The Rodent Dilemma

Throughout the United States, infrastructural decay of an unprecedented level has led to widespread damage contributing to the failure of sewer systems. Hidden below the ground, people rarely think about these systems because they are out of sight; however, they are one of the most important infrastructures that play a vital role in public health and safety. When sewer system decay is combined with rats’ swimming abilities, serious problems begin to start. Rats are capable of swimming as far as one half mile while going against substantial currents in sewer lines, and they are able to swim through water traps in plumbing. This means that rats are often literally under our feet, and their populations in the sewer system are rapidly increasing.A U.S. Senate Hearing discovered in 2011 that it would require approximately $330 billion to upgrade sewer systems throughout the nation. Along with this discovery, an American Society of Civil Engineers’ study revealed that an additional amount of $9.2 billion per year is necessary for repairing and maintaining water and sewer systems through to the year 2020. During this time, increased interruptions in the supply of water and frequent contaminations from sewer micros will become normal for our population. It is also projected that increased pest populations will begin to emerge directly from beneath our feet.While this may seem to be a daunting challenge, it offers a new opportunity for pest management professionals to raise public awareness regarding the importance of making sewer system inspections as essential and common as those regions such as building exteriors and interiors, roofs, traffic systems and landscaping. Raising sewer system awareness is best accomplished through the combination of proactive and failure-based camera inspections conducted by a licensed plumber.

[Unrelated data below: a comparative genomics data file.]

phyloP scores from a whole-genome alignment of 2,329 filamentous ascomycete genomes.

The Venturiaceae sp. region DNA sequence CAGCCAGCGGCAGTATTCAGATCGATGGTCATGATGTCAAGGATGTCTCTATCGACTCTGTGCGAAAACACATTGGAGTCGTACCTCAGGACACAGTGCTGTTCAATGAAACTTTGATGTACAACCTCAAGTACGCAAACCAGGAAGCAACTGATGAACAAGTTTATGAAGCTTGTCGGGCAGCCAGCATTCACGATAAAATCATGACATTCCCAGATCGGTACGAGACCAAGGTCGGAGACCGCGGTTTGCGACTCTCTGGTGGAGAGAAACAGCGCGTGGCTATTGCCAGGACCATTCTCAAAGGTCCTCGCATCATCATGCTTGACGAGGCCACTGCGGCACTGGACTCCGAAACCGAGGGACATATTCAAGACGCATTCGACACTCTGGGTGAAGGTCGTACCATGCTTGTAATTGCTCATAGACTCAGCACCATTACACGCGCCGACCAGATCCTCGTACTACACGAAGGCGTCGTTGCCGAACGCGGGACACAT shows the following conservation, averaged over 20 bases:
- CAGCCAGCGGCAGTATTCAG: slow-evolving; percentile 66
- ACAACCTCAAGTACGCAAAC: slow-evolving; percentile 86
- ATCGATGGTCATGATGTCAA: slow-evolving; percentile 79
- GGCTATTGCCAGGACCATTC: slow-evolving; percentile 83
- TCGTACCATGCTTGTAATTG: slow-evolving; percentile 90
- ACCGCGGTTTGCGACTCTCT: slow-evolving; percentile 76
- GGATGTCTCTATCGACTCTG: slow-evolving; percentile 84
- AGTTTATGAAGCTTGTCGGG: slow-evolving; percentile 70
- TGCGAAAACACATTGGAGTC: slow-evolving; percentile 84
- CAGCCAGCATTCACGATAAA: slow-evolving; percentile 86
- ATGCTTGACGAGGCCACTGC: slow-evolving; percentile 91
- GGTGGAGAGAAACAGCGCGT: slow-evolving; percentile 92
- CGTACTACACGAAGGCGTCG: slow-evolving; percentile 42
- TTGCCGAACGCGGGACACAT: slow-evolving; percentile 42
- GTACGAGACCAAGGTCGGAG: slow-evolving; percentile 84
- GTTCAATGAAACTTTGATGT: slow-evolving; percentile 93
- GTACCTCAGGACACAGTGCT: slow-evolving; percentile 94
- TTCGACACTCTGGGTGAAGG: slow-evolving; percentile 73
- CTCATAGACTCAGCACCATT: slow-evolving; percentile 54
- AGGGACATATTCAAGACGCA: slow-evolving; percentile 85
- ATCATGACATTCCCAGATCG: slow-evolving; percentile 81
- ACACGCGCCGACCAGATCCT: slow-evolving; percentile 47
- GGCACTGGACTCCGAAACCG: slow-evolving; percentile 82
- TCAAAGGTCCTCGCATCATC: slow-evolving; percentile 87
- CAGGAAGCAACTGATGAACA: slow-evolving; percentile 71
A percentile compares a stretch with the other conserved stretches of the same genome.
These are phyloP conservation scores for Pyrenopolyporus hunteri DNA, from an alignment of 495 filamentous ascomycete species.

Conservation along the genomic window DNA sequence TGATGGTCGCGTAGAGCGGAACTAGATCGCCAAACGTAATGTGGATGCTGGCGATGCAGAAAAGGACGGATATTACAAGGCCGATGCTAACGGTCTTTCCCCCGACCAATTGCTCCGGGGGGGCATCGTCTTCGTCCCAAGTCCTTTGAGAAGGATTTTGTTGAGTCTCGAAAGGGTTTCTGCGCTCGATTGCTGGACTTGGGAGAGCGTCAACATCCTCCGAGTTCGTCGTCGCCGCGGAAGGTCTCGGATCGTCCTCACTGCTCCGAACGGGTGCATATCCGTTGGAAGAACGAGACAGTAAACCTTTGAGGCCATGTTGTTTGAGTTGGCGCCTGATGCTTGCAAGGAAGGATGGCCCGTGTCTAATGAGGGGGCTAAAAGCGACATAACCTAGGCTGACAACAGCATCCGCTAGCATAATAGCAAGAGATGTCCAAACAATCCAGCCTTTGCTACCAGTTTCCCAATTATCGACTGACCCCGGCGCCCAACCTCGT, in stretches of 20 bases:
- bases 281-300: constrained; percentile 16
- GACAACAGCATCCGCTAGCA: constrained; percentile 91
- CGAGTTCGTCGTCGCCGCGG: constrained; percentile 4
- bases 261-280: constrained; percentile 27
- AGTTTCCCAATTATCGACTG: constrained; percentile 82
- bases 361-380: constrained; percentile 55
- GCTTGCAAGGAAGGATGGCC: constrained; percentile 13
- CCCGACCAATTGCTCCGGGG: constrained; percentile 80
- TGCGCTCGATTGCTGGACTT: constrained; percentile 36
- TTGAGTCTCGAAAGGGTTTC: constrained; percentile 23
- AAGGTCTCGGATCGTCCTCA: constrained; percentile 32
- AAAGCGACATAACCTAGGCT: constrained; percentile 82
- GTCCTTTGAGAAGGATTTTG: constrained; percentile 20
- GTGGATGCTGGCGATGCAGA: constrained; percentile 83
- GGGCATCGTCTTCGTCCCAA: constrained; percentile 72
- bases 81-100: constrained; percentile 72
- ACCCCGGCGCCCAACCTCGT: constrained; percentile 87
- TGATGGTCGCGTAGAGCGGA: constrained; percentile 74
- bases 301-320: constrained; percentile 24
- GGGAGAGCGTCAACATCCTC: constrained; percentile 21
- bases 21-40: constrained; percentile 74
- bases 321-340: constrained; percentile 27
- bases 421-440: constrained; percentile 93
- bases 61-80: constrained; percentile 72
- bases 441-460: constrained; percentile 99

• A licensed plumbing contractor or licensed plumber should be subcontracted to provide periodic camera inspections of the sewer line and document all findings.
  • These inspections should be documented as a portion of the Master Cleaning Schedule or any related document.
  • Corrective strategies for failing sewer lines should be implemented.
  • Repairs and replacements of known sewer line failures should be facilitated.

Sewer systems provide rats with potential routes of entry into other structures. Rats have been observed wriggling up through sewer lines and out of toilets. To prevent this, the following strategies should be implemented:

  • Metal grates with an opening of less than ¼ inch across should be installed and secured over floor drains.
  • A licensed plumber should install sewer floor drain back-up preventers.
  • Decision-makers should work alongside local sanitation and health departments to implement management programs designed specifically to handle sewer system rats.
  • The use of rodenticide bait block applications in sewers should be done according to the label. This may involve running a wire through holes located in the bait blocks, and then attaching the wire to a stationary structure such as a sewer grate. Properly securing blocks will ensure that they are not removed by rats or water. Typically, 12 bait blocks are needed per manhole.
  • When using rodenticide, it is essential to protect human health and safety by fully understanding and following the label.

It is expected that the current trend of decaying sewer systems will continue to be a major challenge for municipalities in the upcoming years. As aging leads to decay, sewer systems will experience an increase in invasive pests. The significant need for prompt action will create revenue opportunities for pest specialists who understand how to manage rat populations that are spreading below the city surface.